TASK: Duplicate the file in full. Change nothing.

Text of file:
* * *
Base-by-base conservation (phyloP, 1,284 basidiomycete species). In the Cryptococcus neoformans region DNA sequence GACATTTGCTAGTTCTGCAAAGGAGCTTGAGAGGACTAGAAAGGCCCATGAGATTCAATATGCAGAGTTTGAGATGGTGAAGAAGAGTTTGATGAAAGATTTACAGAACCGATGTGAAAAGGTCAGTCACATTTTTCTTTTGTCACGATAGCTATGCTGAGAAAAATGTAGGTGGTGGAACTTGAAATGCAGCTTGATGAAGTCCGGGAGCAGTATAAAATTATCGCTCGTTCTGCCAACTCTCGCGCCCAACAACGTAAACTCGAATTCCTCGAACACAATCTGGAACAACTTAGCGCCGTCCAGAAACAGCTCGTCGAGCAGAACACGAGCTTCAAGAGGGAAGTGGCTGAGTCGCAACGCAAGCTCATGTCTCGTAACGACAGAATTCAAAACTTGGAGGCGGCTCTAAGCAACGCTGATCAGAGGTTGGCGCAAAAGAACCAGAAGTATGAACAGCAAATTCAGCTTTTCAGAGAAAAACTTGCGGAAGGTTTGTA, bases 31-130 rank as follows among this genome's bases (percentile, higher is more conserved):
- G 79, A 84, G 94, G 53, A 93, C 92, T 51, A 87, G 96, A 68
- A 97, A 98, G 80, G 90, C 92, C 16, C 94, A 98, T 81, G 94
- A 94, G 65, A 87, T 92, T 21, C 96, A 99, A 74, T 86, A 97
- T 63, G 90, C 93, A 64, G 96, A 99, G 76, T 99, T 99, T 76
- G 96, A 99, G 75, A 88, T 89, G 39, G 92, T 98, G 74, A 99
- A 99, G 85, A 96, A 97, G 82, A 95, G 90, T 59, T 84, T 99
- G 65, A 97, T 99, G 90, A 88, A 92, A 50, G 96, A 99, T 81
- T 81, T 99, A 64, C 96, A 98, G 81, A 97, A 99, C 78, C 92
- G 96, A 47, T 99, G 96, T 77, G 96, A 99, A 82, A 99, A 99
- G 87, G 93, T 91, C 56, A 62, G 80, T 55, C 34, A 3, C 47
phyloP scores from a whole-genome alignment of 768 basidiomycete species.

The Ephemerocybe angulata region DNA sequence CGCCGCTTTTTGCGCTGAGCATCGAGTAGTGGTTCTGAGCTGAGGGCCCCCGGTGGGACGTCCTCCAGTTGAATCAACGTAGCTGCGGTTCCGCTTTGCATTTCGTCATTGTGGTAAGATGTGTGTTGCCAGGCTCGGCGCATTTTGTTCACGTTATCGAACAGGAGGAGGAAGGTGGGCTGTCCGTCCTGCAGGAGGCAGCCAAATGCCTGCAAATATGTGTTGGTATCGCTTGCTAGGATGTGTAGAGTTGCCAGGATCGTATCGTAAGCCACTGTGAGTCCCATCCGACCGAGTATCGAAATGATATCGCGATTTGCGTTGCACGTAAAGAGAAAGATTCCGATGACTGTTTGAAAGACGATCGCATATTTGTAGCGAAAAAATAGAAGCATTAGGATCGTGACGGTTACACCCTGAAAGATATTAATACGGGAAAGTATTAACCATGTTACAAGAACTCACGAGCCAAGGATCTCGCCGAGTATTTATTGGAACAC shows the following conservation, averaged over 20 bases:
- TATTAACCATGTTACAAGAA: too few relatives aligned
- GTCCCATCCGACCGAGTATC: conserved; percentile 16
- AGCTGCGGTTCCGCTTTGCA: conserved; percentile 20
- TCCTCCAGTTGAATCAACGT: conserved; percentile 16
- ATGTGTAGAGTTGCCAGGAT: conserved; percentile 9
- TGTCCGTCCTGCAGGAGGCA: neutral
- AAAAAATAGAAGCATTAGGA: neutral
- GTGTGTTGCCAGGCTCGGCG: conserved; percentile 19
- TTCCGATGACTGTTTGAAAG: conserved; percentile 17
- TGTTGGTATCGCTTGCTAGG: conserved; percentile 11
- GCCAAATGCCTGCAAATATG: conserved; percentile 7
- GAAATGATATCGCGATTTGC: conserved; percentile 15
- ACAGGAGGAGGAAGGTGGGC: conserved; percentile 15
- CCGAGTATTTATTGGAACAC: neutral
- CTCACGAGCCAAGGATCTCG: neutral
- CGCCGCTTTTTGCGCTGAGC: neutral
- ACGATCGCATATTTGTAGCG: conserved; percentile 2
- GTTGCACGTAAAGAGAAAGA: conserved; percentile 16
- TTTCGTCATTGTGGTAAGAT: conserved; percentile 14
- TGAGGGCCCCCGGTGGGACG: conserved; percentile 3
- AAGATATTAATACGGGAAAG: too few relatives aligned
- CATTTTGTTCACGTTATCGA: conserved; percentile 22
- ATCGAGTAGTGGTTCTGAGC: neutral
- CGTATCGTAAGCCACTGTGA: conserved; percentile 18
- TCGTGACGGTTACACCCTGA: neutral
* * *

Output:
Base-by-base conservation (phyloP, 1,284 basidiomycete species). In the Cryptococcus neoformans region DNA sequence GACATTTGCTAGTTCTGCAAAGGAGCTTGAGAGGACTAGAAAGGCCCATGAGATTCAATATGCAGAGTTTGAGATGGTGAAGAAGAGTTTGATGAAAGATTTACAGAACCGATGTGAAAAGGTCAGTCACATTTTTCTTTTGTCACGATAGCTATGCTGAGAAAAATGTAGGTGGTGGAACTTGAAATGCAGCTTGATGAAGTCCGGGAGCAGTATAAAATTATCGCTCGTTCTGCCAACTCTCGCGCCCAACAACGTAAACTCGAATTCCTCGAACACAATCTGGAACAACTTAGCGCCGTCCAGAAACAGCTCGTCGAGCAGAACACGAGCTTCAAGAGGGAAGTGGCTGAGTCGCAACGCAAGCTCATGTCTCGTAACGACAGAATTCAAAACTTGGAGGCGGCTCTAAGCAACGCTGATCAGAGGTTGGCGCAAAAGAACCAGAAGTATGAACAGCAAATTCAGCTTTTCAGAGAAAAACTTGCGGAAGGTTTGTA, bases 31-130 rank as follows among this genome's bases (percentile, higher is more conserved):
- G 79, A 84, G 94, G 53, A 93, C 92, T 51, A 87, G 96, A 68
- A 97, A 98, G 80, G 90, C 92, C 16, C 94, A 98, T 81, G 94
- A 94, G 65, A 87, T 92, T 21, C 96, A 99, A 74, T 86, A 97
- T 63, G 90, C 93, A 64, G 96, A 99, G 76, T 99, T 99, T 76
- G 96, A 99, G 75, A 88, T 89, G 39, G 92, T 98, G 74, A 99
- A 99, G 85, A 96, A 97, G 82, A 95, G 90, T 59, T 84, T 99
- G 65, A 97, T 99, G 90, A 88, A 92, A 50, G 96, A 99, T 81
- T 81, T 99, A 64, C 96, A 98, G 81, A 97, A 99, C 78, C 92
- G 96, A 47, T 99, G 96, T 77, G 96, A 99, A 82, A 99, A 99
- G 87, G 93, T 91, C 56, A 62, G 80, T 55, C 34, A 3, C 47
phyloP scores from a whole-genome alignment of 768 basidiomycete species.

The Ephemerocybe angulata region DNA sequence CGCCGCTTTTTGCGCTGAGCATCGAGTAGTGGTTCTGAGCTGAGGGCCCCCGGTGGGACGTCCTCCAGTTGAATCAACGTAGCTGCGGTTCCGCTTTGCATTTCGTCATTGTGGTAAGATGTGTGTTGCCAGGCTCGGCGCATTTTGTTCACGTTATCGAACAGGAGGAGGAAGGTGGGCTGTCCGTCCTGCAGGAGGCAGCCAAATGCCTGCAAATATGTGTTGGTATCGCTTGCTAGGATGTGTAGAGTTGCCAGGATCGTATCGTAAGCCACTGTGAGTCCCATCCGACCGAGTATCGAAATGATATCGCGATTTGCGTTGCACGTAAAGAGAAAGATTCCGATGACTGTTTGAAAGACGATCGCATATTTGTAGCGAAAAAATAGAAGCATTAGGATCGTGACGGTTACACCCTGAAAGATATTAATACGGGAAAGTATTAACCATGTTACAAGAACTCACGAGCCAAGGATCTCGCCGAGTATTTATTGGAACAC shows the following conservation, averaged over 20 bases:
- TATTAACCATGTTACAAGAA: too few relatives aligned
- GTCCCATCCGACCGAGTATC: conserved; percentile 16
- AGCTGCGGTTCCGCTTTGCA: conserved; percentile 20
- TCCTCCAGTTGAATCAACGT: conserved; percentile 16
- ATGTGTAGAGTTGCCAGGAT: conserved; percentile 9
- TGTCCGTCCTGCAGGAGGCA: neutral
- AAAAAATAGAAGCATTAGGA: neutral
- GTGTGTTGCCAGGCTCGGCG: conserved; percentile 19
- TTCCGATGACTGTTTGAAAG: conserved; percentile 17
- TGTTGGTATCGCTTGCTAGG: conserved; percentile 11
- GCCAAATGCCTGCAAATATG: conserved; percentile 7
- GAAATGATATCGCGATTTGC: conserved; percentile 15
- ACAGGAGGAGGAAGGTGGGC: conserved; percentile 15
- CCGAGTATTTATTGGAACAC: neutral
- CTCACGAGCCAAGGATCTCG: neutral
- CGCCGCTTTTTGCGCTGAGC: neutral
- ACGATCGCATATTTGTAGCG: conserved; percentile 2
- GTTGCACGTAAAGAGAAAGA: conserved; percentile 16
- TTTCGTCATTGTGGTAAGAT: conserved; percentile 14
- TGAGGGCCCCCGGTGGGACG: conserved; percentile 3
- AAGATATTAATACGGGAAAG: too few relatives aligned
- CATTTTGTTCACGTTATCGA: conserved; percentile 22
- ATCGAGTAGTGGTTCTGAGC: neutral
- CGTATCGTAAGCCACTGTGA: conserved; percentile 18
- TCGTGACGGTTACACCCTGA: neutral